The Zenbook Prime Exterior

The all-aluminum Zenbook chassis makes another appearance with the Zenbook Prime. It's the same thickness and weight as its predecessor. The Prime also features the same port configuration. On the 11-inch model you get two USB 3.0 ports (one on each side), a mini VGA out (with bundled dongle), micro HDMI out and shared audio/mic jack. The 13-inch model adds an SD card reader, while the thicker UX32 adds full sized HDMI and a third USB 3.0 port on top of that.

While the outside of the Zenbook hasn't changed at all, it's what's inside that's completely different. Both the UX21 and UX31 now feature 1920 x 1080 IPS panels. I'll get into the debate over the usability of such a high res on such an 11.6 inch display shortly, but at a high level this is just awesome. ASUS is finally putting the type of attention we've been asking for on display technology. The 1080p panel on the UX21 looks amazing and performs extremely well as you'll soon see. I can only assume the UX31's panel is similarly impressive.

What else got updates? The camera (now 720p), keyboard, trackpad, WiFi, USB 3.0 and power adapter, to name a few.

The New Keyboard

The keyboard is all-new on the Zenbook Prime. Although it doesn't look as stylish as what ASUS introduced in the original, the new keyboard is worlds better to type on. It feels almost identical (but not completely) to the MacBook Air keyboard, which in my opinion is a good thing. Finger fatigue is significantly reduced compared to the original Zenbook. ASUS claims 12% increased key travel compared to the predecessor which definitely contributes to a better typing feel.


The new keyboard (left) vs. the old keyboard (right)

The keyboard obviously looks very similar to Apple's chiclet as well and now features a LED backlight. There are three selectable brightness settings for the keyboard backlight (four if you count off), which you control via a keyboard shortcut (fn F3/F4).

A Much Improved Trackpad

The problematic trackpad from the original Zenbook was actually addressed mid-cycle last generation. ASUS switched to an ELAN trackpad that did away with most of the issues I encountered. Users who wanted the new trackpad could call, complain and should've been able to get their unit swapped out although there was never a formal replacement program. The Zenbook Prime uses the same trackpad, although this is my first personal experience with it in a Zenbook.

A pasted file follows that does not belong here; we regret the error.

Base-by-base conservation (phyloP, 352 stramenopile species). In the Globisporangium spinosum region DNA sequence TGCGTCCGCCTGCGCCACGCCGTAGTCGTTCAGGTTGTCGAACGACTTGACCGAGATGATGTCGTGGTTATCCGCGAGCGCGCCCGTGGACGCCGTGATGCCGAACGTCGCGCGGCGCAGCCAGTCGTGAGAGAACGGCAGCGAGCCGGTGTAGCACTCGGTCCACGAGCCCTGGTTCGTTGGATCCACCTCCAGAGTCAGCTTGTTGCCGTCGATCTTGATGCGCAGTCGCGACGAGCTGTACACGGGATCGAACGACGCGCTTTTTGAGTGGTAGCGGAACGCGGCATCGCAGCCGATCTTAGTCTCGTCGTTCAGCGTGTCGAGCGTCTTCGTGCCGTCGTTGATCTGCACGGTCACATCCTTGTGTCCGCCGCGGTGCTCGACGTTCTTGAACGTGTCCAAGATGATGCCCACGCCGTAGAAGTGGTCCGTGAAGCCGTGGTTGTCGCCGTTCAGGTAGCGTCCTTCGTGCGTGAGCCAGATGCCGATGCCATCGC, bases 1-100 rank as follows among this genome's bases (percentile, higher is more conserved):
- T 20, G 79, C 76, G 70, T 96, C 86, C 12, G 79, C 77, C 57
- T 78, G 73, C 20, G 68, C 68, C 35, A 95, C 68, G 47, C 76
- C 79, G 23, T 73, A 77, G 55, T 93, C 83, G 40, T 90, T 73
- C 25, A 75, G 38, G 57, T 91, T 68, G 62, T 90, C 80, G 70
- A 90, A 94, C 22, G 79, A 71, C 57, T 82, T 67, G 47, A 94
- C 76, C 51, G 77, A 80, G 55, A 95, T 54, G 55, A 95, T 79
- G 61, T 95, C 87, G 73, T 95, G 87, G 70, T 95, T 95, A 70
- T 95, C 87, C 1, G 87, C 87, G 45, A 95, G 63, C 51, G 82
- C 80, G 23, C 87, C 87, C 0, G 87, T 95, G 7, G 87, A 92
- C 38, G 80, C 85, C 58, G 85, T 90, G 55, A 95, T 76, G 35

In short, it's much better than what I originally reviewed. Keeping one finger on the trackpad's left click area while you move the pointer is no longer an issue. The pointer will occasionally refuse to move but it's very rare and ASUS even ships software that lets you tweak the trackpad's sensor to better match how you use it:

Tap to click and actually clicking the trackpad are both non-issues again. Two finger scrolling as well as three finger forward/back gestures all work very well. Overall the experience is pretty good, albeit not quite perfect. It's likely the best ASUS can do without writing its own trackpad driver. At some point it may just come to that however.

An Updated Power Adapter

The 45W power adapter from the Zenbook gets a slight update as well. Remember the charge indicator that never turned off? Fixed. Also the somewhat worrisome power connector has been beefed up, it's a bit thicker and I'm less worried about it snapping off.


The old Zenbook power connector (bottom) vs. the new Zenbook Prime connector (top)

I shouldn't be surprised that ASUS fixed these things but it's just so rare that a company listens to feedback and acts appropriately in such a short period of time. I would still like to see a MagSafe clone and better cable management than a bit of velcro, although navigating around any associated patents there should be fun for ASUS' lawyers.

Vastly Improved WiFi

The original Zenbook featured a 2.4GHz Qualcomm Atheros AR9485 802.11b/g/n WiFi solution. Only supporting a single spatial stream the best sustained speeds I saw were around 5MB/s using 20MHz channels at 2.4GHz. The Zenbook Prime offers a considerable upgrade.

Now inside the machine is Intel's Centrino Advanced-N 6205 controller. The 802.11a/g/n controller adds 5GHz support and link speeds of up to 300Mbps. In practice I saw a doubling of performance under the same conditions as the original Zenbook (80Mbps vs. ~40Mbps).

As a side benefit, since ASUS is using Intel's Centrino WiFi on an Intel platform it also by default supports Intel's Wireless Display (WiDi) technology.

Just like last time, the UX21A comes with a sleeve case, VGA dongle and USB to 10/100 Ethernet adapter.

USB 3.0 on Both Ports

Courtesy of Intel's HM76 chipset found on the Zenbook Prime's motherboard are the notebook's two USB 3.0 ports. The original Zenbook had a single USB 3.0 port and one USB 2.0 port by comparison. USB 3.0 performance is a bit higher than what I measured with the original Zenbook. I had no problems sustaining transfers at above 170MB/s.

VGA and HDMI out are also supported. There's no Thunderbolt or DisplayPort on the Zenbook Prime unfortunately.